Christopher Finke, a developer of Netscape, made news when he published the rogue Digg Top One Hundred Users List. The removal of the list and the reasons were announced February 1, 2007 by Kevin Rose. Some believe this action to be mean spirited, others believe that his employer Netscape is behind this move. Christopher Finke agreed to a quick interview with me to help make public the facts, and hopefully to quiet some of the nay-sayers.
Rose: First, I was wondering if you have been contacted about this yet by Kevin Rose or another Digg employee?
Chris: No. I haven’t heard from anyone officially affiliated with Digg. I’ve gotten lots of encouraging e-mail and IMs from the top Diggers though, who have let me know that they appreciate my effort.
Rose: If Digg hasn’t contacted you, do you believe it could be only a matter of time? Is there anything that can be construed as illegal in your actions?
Chris: I’m not sure how much Digg (the company) actually cares about it. They have to know that they can’t stop spam by obscuring the identities of the top users – you can determine who they are just browsing through the first few pages of top stories.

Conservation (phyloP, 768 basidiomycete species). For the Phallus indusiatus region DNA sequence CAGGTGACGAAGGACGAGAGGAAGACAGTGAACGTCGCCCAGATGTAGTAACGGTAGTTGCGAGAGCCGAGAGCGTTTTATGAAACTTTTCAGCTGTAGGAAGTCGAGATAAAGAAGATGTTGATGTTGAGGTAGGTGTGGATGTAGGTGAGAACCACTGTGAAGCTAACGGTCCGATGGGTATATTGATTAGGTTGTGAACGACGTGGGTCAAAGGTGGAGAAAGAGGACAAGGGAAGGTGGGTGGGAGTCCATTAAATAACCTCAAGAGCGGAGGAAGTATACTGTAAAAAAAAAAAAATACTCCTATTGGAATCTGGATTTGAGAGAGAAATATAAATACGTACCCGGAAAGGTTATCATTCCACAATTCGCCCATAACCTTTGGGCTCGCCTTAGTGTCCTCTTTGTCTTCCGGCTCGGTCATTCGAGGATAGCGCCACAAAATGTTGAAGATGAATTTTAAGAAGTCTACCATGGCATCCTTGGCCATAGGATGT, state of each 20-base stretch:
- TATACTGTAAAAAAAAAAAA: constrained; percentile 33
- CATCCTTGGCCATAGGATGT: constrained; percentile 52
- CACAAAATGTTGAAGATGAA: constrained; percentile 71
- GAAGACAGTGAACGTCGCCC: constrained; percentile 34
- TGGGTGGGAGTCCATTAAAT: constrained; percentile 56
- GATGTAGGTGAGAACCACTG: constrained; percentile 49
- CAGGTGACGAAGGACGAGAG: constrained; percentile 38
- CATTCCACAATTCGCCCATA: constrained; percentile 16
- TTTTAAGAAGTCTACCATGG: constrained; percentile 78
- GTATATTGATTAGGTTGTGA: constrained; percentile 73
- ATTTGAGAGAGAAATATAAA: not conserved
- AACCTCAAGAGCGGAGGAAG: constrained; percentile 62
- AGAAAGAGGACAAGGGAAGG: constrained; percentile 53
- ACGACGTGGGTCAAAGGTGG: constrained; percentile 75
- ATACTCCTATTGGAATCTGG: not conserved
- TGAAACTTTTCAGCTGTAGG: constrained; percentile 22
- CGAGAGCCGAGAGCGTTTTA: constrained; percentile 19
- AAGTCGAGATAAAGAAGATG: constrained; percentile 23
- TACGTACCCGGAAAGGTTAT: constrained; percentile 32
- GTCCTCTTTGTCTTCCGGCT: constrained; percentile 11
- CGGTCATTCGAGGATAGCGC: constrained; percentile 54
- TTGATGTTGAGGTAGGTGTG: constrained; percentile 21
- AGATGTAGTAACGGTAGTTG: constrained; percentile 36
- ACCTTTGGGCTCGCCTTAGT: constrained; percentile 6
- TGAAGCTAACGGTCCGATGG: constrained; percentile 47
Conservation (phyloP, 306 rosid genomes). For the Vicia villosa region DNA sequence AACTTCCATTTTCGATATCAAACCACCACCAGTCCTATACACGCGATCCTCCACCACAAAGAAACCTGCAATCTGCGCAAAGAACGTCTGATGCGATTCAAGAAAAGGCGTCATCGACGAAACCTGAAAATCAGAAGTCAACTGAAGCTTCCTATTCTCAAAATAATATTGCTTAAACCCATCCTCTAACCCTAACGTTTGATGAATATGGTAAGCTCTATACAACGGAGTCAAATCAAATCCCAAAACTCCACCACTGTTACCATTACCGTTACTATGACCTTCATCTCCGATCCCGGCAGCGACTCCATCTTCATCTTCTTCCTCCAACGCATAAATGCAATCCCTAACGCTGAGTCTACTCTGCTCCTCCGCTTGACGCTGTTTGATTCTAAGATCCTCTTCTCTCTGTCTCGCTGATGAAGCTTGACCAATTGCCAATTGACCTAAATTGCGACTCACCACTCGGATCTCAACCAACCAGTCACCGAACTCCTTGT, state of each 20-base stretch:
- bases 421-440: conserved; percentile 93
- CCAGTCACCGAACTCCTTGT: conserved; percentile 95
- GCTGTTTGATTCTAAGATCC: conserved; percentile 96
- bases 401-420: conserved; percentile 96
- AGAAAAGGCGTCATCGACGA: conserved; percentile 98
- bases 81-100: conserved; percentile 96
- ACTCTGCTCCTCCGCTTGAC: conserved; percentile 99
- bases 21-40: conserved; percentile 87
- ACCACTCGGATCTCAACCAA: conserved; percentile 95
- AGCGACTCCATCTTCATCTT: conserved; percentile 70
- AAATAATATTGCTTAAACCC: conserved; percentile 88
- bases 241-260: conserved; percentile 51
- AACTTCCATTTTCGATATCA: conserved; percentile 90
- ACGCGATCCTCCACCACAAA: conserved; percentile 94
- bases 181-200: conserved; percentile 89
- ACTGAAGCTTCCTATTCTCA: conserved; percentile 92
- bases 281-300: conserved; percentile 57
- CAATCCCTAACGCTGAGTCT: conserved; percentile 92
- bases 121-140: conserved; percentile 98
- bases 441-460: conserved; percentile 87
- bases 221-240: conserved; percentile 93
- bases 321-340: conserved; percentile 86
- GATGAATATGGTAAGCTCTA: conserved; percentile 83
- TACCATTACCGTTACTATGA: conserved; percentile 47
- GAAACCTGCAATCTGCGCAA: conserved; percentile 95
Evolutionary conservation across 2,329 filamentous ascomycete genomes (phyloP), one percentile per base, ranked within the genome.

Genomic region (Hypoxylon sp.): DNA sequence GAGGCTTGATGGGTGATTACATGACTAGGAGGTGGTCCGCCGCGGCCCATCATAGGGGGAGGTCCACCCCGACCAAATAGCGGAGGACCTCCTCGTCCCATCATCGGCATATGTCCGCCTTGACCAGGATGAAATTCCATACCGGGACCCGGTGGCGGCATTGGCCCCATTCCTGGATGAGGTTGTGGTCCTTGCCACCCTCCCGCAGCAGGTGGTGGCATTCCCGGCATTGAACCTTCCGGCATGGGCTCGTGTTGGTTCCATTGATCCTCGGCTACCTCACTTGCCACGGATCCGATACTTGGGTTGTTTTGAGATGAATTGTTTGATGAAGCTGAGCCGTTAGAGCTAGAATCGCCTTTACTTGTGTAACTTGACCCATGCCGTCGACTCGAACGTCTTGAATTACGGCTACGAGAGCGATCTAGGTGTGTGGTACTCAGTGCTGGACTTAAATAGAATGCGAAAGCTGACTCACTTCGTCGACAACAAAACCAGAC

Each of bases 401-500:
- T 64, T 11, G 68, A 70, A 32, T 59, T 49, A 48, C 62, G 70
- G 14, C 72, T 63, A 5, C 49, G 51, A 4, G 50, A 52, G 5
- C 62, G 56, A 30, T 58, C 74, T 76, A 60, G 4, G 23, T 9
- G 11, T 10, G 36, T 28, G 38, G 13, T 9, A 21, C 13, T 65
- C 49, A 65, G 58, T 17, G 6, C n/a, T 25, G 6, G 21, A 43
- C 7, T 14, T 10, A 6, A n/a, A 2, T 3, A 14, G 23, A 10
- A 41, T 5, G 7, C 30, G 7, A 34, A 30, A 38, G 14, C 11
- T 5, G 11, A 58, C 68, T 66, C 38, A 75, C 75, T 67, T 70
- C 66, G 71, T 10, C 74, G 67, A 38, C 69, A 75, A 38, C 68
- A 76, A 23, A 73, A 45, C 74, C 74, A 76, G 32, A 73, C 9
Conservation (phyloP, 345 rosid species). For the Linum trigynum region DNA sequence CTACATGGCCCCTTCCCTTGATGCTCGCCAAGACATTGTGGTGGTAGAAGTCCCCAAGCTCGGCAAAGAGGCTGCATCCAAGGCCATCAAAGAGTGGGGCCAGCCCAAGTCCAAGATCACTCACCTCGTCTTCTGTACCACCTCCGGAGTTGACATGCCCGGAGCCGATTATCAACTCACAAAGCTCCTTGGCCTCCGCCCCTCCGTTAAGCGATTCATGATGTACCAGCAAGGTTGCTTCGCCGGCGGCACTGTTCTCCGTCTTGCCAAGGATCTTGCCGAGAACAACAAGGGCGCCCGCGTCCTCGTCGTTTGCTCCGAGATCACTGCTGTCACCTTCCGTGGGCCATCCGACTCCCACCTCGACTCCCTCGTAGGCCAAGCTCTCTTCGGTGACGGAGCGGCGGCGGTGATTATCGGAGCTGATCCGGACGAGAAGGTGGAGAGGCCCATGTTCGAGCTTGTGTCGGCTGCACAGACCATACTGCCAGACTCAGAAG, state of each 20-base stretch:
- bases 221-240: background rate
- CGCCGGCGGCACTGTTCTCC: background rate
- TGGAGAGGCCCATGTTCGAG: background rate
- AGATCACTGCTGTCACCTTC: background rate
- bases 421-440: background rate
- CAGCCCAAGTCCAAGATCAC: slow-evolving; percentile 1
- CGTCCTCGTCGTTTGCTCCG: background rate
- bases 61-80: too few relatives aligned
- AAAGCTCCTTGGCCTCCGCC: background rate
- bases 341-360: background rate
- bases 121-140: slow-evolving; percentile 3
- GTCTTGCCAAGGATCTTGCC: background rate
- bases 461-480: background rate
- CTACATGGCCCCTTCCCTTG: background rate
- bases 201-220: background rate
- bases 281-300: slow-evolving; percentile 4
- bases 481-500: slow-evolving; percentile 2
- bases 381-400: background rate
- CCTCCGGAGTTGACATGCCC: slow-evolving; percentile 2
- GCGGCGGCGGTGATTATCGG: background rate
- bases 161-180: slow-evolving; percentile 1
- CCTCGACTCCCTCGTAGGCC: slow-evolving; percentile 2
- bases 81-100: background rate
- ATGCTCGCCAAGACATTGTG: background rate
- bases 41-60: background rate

I don’t think any part of what I’ve done is illegal. I abide by the Digg TOS in that I’m only programmatically accessing the RSS feeds, and not any other pages for scraping purposes. I’m not profiting from the list, as I don’t display any advertising on the Digg Top Users page, and since the list is not available anywhere else, I’m not denying anyone else their advertising revenue. I’d definitely classify this type of meta-data as fair use.
Rose: I’m also curious as to how you feel about the negative remarks people are making towards you?
Chris: The personal insults that I receive don’t affect me- the Internet has always had and will always have people who use anonymity as a reason to say things they’d never say in real life. What does concern me, however, is the number of people contributing my actions to my employer, Netscape. I did this completely on my own time and of my own volition, and as hard as it is for some people to believe, Netscape had nothing to do with this.
Chistopher Finke’s list of Digg Top One Hundred Users can be seen at http://www.efinke.com/2007/02/02/top-diggers-list-is-back/. The list is updated twice daily. Currently, a Digg button is located on the page, but there is no Netscape button. However, Finke has stated that this is temporary as the page has not been finished.